The largest non-fiction category these days is Self-Help. Do-It-Yourself Improvement.
Is that because Americans don’t want to ask others for help or is it because the experts are pumping out self-help additional streams of income?
I’d guess a little bit of both. Looking at the blog challenge participants, health and wellbeing are a huge cross-section of bloggers. I find that heartening, if not always interesting. I’m not cynical enough to believe these folks and other self-help writers are in it for the money but rather they have experienced improvement in their lives and want to share it with others.
Evangelism isn’t just for the faithful. 😊
What makes a good self-help book? I’d suggest equal parts knowledge and heart.
Begin with the problem, clearly define it, and if you’re wise, SHOW it instead of telling it. This might be your personal story, or a client’s. It isn’t enough to indicate the problem, you must also illustrate the life impact it has; what the problem costs the reader, how the zest of living is diminished by the problem.
Then you need to envision the reader. This is what your life would be like with the problem solved. Insert your renewed life here as the model for the reader to achieve. Once that’s established, hop into your way-back machine and give us an idea of your journey. We all have problems, something clicked in you to change things. What was it? Why did you decide the journey was worth it.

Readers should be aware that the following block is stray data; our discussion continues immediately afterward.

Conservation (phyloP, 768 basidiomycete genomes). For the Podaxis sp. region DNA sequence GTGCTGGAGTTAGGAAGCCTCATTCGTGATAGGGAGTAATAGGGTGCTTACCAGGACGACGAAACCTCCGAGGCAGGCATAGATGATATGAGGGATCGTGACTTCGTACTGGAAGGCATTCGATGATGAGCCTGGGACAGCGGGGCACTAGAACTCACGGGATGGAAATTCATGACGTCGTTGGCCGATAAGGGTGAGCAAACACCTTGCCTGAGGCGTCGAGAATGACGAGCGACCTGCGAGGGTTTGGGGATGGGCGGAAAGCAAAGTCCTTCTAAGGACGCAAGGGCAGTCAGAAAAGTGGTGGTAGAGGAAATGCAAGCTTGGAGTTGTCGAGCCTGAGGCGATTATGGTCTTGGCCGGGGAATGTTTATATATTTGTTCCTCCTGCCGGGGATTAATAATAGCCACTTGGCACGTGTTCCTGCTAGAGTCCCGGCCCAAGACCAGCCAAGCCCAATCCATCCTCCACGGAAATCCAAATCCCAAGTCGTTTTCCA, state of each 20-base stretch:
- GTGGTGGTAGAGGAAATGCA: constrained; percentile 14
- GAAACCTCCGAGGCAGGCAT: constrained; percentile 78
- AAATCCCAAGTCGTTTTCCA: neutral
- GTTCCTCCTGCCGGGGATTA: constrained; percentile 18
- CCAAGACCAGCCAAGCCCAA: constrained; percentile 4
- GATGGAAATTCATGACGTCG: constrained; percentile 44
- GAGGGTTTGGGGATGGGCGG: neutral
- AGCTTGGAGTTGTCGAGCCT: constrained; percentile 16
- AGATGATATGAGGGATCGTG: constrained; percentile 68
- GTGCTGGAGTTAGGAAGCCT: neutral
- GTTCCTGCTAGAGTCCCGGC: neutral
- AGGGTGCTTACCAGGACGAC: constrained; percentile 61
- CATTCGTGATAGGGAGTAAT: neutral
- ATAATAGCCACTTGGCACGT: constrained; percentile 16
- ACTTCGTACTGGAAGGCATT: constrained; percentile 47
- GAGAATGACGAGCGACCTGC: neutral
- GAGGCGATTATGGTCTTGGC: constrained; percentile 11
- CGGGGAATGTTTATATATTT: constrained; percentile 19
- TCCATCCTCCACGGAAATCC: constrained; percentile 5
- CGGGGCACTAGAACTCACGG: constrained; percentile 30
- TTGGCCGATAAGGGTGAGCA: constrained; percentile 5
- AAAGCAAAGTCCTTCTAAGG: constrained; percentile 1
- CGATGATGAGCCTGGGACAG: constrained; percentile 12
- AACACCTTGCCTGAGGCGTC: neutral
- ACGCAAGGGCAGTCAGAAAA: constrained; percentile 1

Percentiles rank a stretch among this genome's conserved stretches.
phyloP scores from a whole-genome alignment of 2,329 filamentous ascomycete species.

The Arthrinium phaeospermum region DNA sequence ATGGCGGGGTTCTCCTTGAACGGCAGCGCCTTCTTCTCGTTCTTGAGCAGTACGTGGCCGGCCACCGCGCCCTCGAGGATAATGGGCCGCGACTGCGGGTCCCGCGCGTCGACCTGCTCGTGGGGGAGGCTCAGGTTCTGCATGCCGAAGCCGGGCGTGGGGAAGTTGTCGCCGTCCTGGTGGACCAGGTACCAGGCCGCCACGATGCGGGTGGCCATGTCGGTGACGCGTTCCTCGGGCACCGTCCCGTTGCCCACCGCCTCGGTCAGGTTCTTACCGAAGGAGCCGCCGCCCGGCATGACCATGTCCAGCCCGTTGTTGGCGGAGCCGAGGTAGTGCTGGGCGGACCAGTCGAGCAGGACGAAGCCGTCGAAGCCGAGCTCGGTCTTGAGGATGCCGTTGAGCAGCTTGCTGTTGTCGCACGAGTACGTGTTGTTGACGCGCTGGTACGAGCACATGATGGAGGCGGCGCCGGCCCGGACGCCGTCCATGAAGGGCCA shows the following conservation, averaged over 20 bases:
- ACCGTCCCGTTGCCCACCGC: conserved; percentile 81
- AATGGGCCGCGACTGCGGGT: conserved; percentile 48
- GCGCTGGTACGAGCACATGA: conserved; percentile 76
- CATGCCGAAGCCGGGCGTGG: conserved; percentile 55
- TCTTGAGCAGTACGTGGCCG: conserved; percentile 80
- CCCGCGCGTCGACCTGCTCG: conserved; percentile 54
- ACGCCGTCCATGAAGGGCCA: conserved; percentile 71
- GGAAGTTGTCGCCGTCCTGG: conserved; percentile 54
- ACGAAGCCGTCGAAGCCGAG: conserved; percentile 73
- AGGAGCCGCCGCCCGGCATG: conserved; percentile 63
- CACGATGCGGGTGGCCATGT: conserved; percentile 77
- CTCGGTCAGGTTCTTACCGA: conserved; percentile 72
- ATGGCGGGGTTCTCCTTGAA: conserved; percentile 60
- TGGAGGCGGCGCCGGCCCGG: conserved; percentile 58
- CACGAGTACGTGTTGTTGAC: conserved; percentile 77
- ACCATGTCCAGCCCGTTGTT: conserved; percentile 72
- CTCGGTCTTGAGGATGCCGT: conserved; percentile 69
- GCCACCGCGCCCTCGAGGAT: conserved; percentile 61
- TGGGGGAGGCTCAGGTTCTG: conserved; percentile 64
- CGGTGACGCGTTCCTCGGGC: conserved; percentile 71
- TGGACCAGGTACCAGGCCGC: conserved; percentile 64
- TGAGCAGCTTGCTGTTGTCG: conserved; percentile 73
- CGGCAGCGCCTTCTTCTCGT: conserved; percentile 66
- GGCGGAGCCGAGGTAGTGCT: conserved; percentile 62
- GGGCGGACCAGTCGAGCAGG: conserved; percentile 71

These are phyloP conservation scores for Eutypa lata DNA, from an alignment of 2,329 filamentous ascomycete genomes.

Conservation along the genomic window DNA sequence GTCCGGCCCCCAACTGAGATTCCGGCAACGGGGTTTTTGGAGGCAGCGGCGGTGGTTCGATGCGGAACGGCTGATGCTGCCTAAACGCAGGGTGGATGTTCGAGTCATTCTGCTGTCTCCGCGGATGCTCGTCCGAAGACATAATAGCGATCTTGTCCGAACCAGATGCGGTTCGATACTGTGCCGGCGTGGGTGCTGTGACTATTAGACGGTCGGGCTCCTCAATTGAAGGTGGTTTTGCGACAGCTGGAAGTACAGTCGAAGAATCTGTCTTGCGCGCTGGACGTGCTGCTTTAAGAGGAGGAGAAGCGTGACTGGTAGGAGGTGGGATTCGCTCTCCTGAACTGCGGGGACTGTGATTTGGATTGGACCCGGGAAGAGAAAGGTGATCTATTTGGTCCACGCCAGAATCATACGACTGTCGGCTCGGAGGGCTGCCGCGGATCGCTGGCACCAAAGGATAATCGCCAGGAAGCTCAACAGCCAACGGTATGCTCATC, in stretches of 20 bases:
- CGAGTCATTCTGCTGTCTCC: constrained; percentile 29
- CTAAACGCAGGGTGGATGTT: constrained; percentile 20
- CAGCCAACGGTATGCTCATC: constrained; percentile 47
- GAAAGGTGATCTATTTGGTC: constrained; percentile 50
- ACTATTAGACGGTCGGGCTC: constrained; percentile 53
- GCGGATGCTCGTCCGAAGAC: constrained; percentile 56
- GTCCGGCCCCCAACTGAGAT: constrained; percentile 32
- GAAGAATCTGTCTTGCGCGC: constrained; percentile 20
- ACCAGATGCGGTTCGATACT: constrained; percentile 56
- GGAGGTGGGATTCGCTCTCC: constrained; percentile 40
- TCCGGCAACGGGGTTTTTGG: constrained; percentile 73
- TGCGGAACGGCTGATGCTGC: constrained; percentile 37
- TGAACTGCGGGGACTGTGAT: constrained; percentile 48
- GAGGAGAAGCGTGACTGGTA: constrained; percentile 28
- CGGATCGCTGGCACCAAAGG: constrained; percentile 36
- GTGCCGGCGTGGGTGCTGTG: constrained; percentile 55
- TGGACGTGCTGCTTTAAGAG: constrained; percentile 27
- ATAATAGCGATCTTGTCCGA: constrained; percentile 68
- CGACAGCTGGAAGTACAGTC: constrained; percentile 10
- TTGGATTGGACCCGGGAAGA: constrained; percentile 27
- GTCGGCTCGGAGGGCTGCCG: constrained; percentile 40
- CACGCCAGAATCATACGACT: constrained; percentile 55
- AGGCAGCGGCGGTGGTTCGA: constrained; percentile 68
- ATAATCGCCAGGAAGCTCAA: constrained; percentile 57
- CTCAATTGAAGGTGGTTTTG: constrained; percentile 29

Now that the reader is on board, envisioned and ready to start their own journey (and if you have gotten them there, you haven’t done your job), start taking them through the process. Anticipate the turn-back points and insert a story of perseverance and reward to keep your ready moving.
Be careful here! Too technical and you lose the reader, not technical enough and you have the same problem. Highlight your own discoveries as you work through the process. At the end of each chapter or section, take the reader’s temperature with questions or quizzes. If forms, templates, and lists are necessary, include them! Infographics are gold, they give a visual means to understand the words.
Once you’ve delivered them to the promised land (the end of the book), make sure they have next-steps. This may be more of your stuff (additional streams of income), a workbook or journal, an introduction to others on the journey, whatever is appropriate.
As the writer, remember, what’s in it for the reader is what was in it for you at the beginning of your journey. If you don’t have a journey, you don’t have a book.